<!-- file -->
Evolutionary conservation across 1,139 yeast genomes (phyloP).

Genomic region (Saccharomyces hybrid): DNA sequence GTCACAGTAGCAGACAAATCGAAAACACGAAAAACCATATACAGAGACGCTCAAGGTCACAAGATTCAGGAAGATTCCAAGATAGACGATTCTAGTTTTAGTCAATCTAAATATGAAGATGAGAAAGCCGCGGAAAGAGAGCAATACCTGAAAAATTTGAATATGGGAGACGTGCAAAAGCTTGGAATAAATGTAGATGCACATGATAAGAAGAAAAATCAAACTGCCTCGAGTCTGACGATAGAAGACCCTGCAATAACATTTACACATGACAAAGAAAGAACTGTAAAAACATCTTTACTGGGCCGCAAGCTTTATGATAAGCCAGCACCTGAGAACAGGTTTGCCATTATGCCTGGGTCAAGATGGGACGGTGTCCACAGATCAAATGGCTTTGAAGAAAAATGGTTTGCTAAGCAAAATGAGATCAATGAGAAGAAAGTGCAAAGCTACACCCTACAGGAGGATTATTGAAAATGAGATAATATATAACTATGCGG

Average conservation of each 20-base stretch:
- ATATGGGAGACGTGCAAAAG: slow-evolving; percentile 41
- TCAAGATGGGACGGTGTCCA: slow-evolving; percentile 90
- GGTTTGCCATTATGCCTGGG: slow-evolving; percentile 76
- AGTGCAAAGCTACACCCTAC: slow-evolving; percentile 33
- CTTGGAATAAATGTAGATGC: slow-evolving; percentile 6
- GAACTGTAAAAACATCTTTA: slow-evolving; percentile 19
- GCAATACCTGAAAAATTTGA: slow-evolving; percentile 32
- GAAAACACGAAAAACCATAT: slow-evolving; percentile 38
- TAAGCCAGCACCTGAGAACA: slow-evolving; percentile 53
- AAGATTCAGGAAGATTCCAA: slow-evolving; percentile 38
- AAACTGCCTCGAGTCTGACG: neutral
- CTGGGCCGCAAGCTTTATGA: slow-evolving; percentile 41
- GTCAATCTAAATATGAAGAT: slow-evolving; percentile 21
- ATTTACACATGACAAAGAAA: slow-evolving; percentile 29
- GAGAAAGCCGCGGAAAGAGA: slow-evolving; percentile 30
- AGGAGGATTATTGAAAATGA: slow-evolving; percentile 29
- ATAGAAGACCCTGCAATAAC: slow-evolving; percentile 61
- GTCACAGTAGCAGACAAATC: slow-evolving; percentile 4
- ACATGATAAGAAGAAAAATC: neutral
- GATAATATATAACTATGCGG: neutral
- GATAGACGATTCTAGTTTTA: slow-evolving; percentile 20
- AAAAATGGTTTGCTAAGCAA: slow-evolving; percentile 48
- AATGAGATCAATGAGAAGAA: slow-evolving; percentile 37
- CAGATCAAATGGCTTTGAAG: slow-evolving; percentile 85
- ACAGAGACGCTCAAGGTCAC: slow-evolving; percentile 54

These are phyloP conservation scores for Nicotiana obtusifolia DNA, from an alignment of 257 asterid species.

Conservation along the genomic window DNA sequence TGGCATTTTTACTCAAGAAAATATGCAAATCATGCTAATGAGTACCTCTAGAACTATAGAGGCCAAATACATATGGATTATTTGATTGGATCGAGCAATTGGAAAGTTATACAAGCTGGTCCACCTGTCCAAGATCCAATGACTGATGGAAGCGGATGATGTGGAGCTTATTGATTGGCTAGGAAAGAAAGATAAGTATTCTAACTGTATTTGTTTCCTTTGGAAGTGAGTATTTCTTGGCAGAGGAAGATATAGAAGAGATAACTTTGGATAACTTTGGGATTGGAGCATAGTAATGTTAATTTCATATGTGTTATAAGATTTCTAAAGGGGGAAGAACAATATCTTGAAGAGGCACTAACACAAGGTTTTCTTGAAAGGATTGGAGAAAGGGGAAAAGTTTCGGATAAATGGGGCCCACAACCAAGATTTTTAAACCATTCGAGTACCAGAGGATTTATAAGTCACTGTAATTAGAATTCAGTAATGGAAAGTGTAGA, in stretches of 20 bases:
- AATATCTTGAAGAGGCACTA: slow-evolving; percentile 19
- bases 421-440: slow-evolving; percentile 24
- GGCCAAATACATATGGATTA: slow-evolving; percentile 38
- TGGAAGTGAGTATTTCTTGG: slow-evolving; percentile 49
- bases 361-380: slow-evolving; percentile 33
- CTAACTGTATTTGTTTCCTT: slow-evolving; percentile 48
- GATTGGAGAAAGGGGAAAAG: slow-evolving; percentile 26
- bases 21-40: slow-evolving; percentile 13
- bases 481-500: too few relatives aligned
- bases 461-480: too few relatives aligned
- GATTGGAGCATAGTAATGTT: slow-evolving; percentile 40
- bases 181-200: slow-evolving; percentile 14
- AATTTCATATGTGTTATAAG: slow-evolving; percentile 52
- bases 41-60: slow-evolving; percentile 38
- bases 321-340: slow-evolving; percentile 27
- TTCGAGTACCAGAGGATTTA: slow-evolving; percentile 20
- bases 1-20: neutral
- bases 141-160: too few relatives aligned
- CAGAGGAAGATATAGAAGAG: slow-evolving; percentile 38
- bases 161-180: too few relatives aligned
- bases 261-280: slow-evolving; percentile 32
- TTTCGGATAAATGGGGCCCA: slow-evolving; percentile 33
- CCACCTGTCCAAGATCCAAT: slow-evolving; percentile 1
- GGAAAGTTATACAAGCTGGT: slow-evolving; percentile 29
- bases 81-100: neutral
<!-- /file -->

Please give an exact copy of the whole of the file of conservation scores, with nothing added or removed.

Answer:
Evolutionary conservation across 1,139 yeast genomes (phyloP).

Genomic region (Saccharomyces hybrid): DNA sequence GTCACAGTAGCAGACAAATCGAAAACACGAAAAACCATATACAGAGACGCTCAAGGTCACAAGATTCAGGAAGATTCCAAGATAGACGATTCTAGTTTTAGTCAATCTAAATATGAAGATGAGAAAGCCGCGGAAAGAGAGCAATACCTGAAAAATTTGAATATGGGAGACGTGCAAAAGCTTGGAATAAATGTAGATGCACATGATAAGAAGAAAAATCAAACTGCCTCGAGTCTGACGATAGAAGACCCTGCAATAACATTTACACATGACAAAGAAAGAACTGTAAAAACATCTTTACTGGGCCGCAAGCTTTATGATAAGCCAGCACCTGAGAACAGGTTTGCCATTATGCCTGGGTCAAGATGGGACGGTGTCCACAGATCAAATGGCTTTGAAGAAAAATGGTTTGCTAAGCAAAATGAGATCAATGAGAAGAAAGTGCAAAGCTACACCCTACAGGAGGATTATTGAAAATGAGATAATATATAACTATGCGG

Average conservation of each 20-base stretch:
- ATATGGGAGACGTGCAAAAG: slow-evolving; percentile 41
- TCAAGATGGGACGGTGTCCA: slow-evolving; percentile 90
- GGTTTGCCATTATGCCTGGG: slow-evolving; percentile 76
- AGTGCAAAGCTACACCCTAC: slow-evolving; percentile 33
- CTTGGAATAAATGTAGATGC: slow-evolving; percentile 6
- GAACTGTAAAAACATCTTTA: slow-evolving; percentile 19
- GCAATACCTGAAAAATTTGA: slow-evolving; percentile 32
- GAAAACACGAAAAACCATAT: slow-evolving; percentile 38
- TAAGCCAGCACCTGAGAACA: slow-evolving; percentile 53
- AAGATTCAGGAAGATTCCAA: slow-evolving; percentile 38
- AAACTGCCTCGAGTCTGACG: neutral
- CTGGGCCGCAAGCTTTATGA: slow-evolving; percentile 41
- GTCAATCTAAATATGAAGAT: slow-evolving; percentile 21
- ATTTACACATGACAAAGAAA: slow-evolving; percentile 29
- GAGAAAGCCGCGGAAAGAGA: slow-evolving; percentile 30
- AGGAGGATTATTGAAAATGA: slow-evolving; percentile 29
- ATAGAAGACCCTGCAATAAC: slow-evolving; percentile 61
- GTCACAGTAGCAGACAAATC: slow-evolving; percentile 4
- ACATGATAAGAAGAAAAATC: neutral
- GATAATATATAACTATGCGG: neutral
- GATAGACGATTCTAGTTTTA: slow-evolving; percentile 20
- AAAAATGGTTTGCTAAGCAA: slow-evolving; percentile 48
- AATGAGATCAATGAGAAGAA: slow-evolving; percentile 37
- CAGATCAAATGGCTTTGAAG: slow-evolving; percentile 85
- ACAGAGACGCTCAAGGTCAC: slow-evolving; percentile 54

These are phyloP conservation scores for Nicotiana obtusifolia DNA, from an alignment of 257 asterid species.

Conservation along the genomic window DNA sequence TGGCATTTTTACTCAAGAAAATATGCAAATCATGCTAATGAGTACCTCTAGAACTATAGAGGCCAAATACATATGGATTATTTGATTGGATCGAGCAATTGGAAAGTTATACAAGCTGGTCCACCTGTCCAAGATCCAATGACTGATGGAAGCGGATGATGTGGAGCTTATTGATTGGCTAGGAAAGAAAGATAAGTATTCTAACTGTATTTGTTTCCTTTGGAAGTGAGTATTTCTTGGCAGAGGAAGATATAGAAGAGATAACTTTGGATAACTTTGGGATTGGAGCATAGTAATGTTAATTTCATATGTGTTATAAGATTTCTAAAGGGGGAAGAACAATATCTTGAAGAGGCACTAACACAAGGTTTTCTTGAAAGGATTGGAGAAAGGGGAAAAGTTTCGGATAAATGGGGCCCACAACCAAGATTTTTAAACCATTCGAGTACCAGAGGATTTATAAGTCACTGTAATTAGAATTCAGTAATGGAAAGTGTAGA, in stretches of 20 bases:
- AATATCTTGAAGAGGCACTA: slow-evolving; percentile 19
- bases 421-440: slow-evolving; percentile 24
- GGCCAAATACATATGGATTA: slow-evolving; percentile 38
- TGGAAGTGAGTATTTCTTGG: slow-evolving; percentile 49
- bases 361-380: slow-evolving; percentile 33
- CTAACTGTATTTGTTTCCTT: slow-evolving; percentile 48
- GATTGGAGAAAGGGGAAAAG: slow-evolving; percentile 26
- bases 21-40: slow-evolving; percentile 13
- bases 481-500: too few relatives aligned
- bases 461-480: too few relatives aligned
- GATTGGAGCATAGTAATGTT: slow-evolving; percentile 40
- bases 181-200: slow-evolving; percentile 14
- AATTTCATATGTGTTATAAG: slow-evolving; percentile 52
- bases 41-60: slow-evolving; percentile 38
- bases 321-340: slow-evolving; percentile 27
- TTCGAGTACCAGAGGATTTA: slow-evolving; percentile 20
- bases 1-20: neutral
- bases 141-160: too few relatives aligned
- CAGAGGAAGATATAGAAGAG: slow-evolving; percentile 38
- bases 161-180: too few relatives aligned
- bases 261-280: slow-evolving; percentile 32
- TTTCGGATAAATGGGGCCCA: slow-evolving; percentile 33
- CCACCTGTCCAAGATCCAAT: slow-evolving; percentile 1
- GGAAAGTTATACAAGCTGGT: slow-evolving; percentile 29
- bases 81-100: neutral